By Malika Pryor-Martin
The NAGB travelling exhibition programme, which began in 2015 has just completed its fifth trip overall and has concluded the premiere of its second exhibition, “TRANS: A Migration of Identity”. With partner One Eleuthera Foundation, the NAGB presented the show for over four weeks at the South Eleuthera Mission in Rock Sound, closing on April 13th.
The exhibition featured nearly 20 Bahamian artists with dozens of works selected and curated by a talented NAGB team. Constructed around the narrative of migration, both voluntary and involuntary, “TRANS” moves the viewer to consider that The Bahamas is - from its beginning - a country comprised of many. Many origins. Many cultures. Many expressions. From Junkanoo to conch salad, so much that we know to be quintessentially Bahamian is the product of experiences inherited, at least in part, from some other place.
All of the art selected form part of the National Collection, the seminal body of works collected by the NAGB that - in short - belong to the Bahamian people. NAGB Assistant Curator, Richardo Barrett, who co-curated the exhibition and facilitated the public Curator’s Talk, a standard feature of the travelling exhibition programme, noted that, “After everything is said and done the [most] rewarding part… is seeing the locals interact with each other in the space and engage in conversations about the National Collection. The genuine appreciation for the ability to see these pieces of artwork on their own Family Island is very clear on their faces.”
Although an exhibition was always intended, the travelling exhibition programme has expanded in its two years of operation to include a mural programme and for the first time, in Eleuthera, an open community workshop. These are offerings that come as an addition to the already robust schedule that includes onsite workshops inspired by featured exhibition artists and school visits.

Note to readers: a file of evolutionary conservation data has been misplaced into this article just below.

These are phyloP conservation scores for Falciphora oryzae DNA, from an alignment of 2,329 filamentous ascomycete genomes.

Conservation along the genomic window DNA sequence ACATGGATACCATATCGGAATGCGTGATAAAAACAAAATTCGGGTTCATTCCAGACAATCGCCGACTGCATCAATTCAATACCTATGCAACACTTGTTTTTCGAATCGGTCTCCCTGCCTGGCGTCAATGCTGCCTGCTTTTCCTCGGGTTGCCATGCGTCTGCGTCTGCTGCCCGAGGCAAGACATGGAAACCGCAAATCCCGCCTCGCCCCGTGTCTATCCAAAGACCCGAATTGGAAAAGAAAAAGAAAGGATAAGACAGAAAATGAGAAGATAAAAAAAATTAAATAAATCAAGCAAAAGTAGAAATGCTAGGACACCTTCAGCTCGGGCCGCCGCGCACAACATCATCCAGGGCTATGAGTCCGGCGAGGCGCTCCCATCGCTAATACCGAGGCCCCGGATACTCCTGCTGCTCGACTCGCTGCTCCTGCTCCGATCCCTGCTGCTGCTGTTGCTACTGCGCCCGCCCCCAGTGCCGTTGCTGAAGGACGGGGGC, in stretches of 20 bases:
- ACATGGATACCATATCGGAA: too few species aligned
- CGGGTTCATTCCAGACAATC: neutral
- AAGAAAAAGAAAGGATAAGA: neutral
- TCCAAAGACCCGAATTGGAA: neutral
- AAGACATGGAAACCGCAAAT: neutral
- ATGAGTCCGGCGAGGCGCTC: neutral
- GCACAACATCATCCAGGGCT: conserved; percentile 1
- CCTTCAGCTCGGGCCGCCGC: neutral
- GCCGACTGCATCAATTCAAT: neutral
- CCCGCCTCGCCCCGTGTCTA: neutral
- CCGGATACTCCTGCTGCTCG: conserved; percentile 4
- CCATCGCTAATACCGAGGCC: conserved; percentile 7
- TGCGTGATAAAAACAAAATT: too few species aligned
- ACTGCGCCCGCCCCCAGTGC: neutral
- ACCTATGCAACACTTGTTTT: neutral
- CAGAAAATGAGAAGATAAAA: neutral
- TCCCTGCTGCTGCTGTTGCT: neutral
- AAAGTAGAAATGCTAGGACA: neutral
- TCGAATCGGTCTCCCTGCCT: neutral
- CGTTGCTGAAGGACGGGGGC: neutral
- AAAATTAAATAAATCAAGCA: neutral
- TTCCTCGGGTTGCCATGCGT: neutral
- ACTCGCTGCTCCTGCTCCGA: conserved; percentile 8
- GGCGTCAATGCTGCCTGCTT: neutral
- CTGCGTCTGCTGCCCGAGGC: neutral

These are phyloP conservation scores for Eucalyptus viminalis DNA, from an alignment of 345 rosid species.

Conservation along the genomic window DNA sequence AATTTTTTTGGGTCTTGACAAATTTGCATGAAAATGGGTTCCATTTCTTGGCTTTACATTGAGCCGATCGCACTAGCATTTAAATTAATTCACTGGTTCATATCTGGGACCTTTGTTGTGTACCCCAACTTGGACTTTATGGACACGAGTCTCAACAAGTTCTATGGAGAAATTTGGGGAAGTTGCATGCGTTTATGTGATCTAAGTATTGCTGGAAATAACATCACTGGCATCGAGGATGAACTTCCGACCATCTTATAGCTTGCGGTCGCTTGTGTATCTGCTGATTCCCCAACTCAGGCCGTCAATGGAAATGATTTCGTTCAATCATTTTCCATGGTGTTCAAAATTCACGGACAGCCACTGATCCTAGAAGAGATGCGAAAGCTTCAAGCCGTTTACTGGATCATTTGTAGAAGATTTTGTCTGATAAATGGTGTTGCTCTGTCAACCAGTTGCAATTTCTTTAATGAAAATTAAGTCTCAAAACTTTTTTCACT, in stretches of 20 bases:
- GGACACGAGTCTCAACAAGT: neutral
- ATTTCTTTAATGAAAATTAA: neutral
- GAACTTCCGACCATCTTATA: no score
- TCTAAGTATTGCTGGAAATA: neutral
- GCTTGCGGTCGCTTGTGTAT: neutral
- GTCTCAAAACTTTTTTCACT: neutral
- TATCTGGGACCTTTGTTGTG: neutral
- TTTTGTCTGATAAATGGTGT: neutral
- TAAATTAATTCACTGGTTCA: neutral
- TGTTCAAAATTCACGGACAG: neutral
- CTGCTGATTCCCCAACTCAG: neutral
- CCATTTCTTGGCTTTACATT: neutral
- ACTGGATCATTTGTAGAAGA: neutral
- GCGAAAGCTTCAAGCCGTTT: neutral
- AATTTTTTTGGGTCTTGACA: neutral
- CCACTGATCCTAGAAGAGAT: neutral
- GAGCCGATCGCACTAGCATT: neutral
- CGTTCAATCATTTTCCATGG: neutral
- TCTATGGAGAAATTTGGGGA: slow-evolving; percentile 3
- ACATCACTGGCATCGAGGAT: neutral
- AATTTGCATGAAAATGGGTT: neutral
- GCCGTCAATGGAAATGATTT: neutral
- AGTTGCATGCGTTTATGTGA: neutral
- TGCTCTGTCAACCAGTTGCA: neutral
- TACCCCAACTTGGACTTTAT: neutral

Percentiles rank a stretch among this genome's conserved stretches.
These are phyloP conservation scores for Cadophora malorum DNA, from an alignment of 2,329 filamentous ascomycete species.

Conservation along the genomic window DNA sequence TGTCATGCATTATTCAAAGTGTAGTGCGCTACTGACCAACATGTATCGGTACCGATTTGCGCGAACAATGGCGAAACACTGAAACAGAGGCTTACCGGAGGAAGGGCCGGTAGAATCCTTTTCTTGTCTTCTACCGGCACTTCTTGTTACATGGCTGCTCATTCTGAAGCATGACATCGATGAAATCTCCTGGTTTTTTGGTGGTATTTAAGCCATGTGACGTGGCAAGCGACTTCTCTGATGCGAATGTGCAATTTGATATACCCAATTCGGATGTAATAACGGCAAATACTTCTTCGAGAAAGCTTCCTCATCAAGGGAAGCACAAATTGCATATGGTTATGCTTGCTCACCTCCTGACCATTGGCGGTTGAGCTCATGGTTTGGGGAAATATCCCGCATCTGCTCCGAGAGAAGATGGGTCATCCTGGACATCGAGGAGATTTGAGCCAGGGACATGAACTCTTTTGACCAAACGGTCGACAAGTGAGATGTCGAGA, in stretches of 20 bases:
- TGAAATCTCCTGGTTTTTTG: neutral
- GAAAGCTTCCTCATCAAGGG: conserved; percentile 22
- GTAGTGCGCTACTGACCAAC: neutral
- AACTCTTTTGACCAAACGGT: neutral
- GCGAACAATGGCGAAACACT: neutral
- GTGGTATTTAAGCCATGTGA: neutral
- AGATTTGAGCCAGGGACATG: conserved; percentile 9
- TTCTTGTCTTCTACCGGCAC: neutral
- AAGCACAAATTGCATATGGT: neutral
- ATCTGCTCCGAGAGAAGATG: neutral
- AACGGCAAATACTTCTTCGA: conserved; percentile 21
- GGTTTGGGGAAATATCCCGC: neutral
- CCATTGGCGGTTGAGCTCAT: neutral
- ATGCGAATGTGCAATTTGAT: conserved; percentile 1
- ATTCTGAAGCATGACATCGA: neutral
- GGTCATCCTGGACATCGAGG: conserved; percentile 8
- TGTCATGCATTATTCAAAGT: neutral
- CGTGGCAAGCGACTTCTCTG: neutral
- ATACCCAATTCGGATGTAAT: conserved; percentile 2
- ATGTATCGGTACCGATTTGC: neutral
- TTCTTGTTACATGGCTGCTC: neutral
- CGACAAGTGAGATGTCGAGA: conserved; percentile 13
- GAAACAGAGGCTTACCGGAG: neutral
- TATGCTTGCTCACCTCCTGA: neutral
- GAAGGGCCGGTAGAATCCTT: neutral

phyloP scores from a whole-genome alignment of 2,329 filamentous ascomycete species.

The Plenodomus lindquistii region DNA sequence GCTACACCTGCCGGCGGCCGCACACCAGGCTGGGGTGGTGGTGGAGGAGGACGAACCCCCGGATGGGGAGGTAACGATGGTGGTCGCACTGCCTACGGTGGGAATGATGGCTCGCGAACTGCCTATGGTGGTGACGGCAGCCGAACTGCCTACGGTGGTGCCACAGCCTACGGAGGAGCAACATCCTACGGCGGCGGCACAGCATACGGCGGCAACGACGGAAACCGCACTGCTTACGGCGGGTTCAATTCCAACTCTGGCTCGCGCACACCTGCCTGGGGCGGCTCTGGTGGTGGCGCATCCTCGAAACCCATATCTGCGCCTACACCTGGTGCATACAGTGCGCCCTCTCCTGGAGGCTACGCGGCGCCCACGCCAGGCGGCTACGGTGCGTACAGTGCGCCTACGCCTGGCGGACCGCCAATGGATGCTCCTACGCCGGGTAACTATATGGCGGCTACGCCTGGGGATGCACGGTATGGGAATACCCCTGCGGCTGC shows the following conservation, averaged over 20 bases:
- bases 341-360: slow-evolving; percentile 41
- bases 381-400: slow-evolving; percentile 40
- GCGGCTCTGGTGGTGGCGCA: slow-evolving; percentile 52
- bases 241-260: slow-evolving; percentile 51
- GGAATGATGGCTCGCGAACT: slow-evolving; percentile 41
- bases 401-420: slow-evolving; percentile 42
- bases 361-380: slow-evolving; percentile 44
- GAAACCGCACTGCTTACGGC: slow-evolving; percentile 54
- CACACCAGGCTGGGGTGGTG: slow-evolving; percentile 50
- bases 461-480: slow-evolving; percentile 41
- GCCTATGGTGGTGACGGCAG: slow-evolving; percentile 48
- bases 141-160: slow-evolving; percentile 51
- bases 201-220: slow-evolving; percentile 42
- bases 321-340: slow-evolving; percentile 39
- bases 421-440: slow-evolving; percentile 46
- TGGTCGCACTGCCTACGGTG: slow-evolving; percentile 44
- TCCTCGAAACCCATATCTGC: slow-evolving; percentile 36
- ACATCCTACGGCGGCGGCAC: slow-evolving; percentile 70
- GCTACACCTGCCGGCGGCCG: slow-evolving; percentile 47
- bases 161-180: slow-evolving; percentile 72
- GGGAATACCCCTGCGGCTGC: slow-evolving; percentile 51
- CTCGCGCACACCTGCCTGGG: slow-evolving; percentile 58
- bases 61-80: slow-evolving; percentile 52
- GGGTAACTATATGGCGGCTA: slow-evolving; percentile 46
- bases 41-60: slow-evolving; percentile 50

Abby Smith, NAGB Community Outreach Officer is the traveling exhibition’s coordinator and co-curated “TRANS”. She also leads the museum’s mural call programme, so it was no surprise when she proposed expanding it to the Family Islands. “The mural gave Eleutherans, especially budding high school artists, an opportunity to work collaboratively on their story, something that was personal to them and their upbringing on the island.” Seventeen students from across the Eleuthera (including Harbour Island), participated with their art instructors to create a beautiful mural and add to the National Collection.
Commenting on the impact of the exhibition, Smith noted, “Such a dynamic grouping of artists gave Eleuthera a spoonful of our rich art history, which encouraged multiple visits to the space by local and second home owners.”
“TRANS: A Migration of Identity” will travel semi-annually to two Family Islands in March and September (not withstanding threatening weather) through 2020. The end date is a quiet nod to Jackson Burnside, Bahamian master artist and architect who predicted that by 2020, The Bahamas would be visited more often for its arts and culture than its sun, sand, and sea.
To learn more about the NAGB’s travelling exhibition, mural programme and more happening at the National Art Gallery of The Bahamas, visit www.nagb.org.bs